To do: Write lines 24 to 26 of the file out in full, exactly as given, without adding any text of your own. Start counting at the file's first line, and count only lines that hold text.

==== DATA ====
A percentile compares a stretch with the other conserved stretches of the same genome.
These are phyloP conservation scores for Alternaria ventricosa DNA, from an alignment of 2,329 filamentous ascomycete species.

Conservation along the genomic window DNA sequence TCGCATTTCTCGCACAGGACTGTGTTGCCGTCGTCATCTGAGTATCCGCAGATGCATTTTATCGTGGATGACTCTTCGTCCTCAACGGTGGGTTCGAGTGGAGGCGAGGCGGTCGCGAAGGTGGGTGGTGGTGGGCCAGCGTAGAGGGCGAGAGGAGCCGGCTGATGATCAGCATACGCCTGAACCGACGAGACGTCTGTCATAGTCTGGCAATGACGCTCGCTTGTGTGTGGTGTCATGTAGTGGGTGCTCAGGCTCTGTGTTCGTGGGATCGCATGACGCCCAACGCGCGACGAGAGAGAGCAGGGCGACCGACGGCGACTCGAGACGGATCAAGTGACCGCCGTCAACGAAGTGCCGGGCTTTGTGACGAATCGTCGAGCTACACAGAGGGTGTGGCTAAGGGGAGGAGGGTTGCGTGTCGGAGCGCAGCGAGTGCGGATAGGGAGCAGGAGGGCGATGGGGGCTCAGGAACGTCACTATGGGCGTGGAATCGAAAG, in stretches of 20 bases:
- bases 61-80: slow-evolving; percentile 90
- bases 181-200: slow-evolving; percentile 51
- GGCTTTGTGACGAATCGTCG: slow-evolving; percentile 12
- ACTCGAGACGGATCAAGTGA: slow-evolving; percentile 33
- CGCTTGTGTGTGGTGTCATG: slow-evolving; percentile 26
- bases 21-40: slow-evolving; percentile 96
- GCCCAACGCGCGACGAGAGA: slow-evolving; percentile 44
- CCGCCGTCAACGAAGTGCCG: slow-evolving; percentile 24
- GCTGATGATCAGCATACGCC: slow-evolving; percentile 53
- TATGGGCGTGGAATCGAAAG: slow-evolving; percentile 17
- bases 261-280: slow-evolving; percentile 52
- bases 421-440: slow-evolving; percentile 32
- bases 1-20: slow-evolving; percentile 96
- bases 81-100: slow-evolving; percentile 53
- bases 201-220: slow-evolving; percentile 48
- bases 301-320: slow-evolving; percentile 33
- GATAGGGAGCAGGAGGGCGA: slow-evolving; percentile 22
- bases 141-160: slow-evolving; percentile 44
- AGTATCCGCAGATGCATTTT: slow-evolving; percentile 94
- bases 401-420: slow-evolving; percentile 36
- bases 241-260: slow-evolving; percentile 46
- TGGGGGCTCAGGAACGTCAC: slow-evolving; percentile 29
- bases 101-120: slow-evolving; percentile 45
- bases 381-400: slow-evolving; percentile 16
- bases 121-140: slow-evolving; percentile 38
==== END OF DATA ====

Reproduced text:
- bases 241-260: slow-evolving; percentile 46
- TGGGGGCTCAGGAACGTCAC: slow-evolving; percentile 29
- bases 101-120: slow-evolving; percentile 45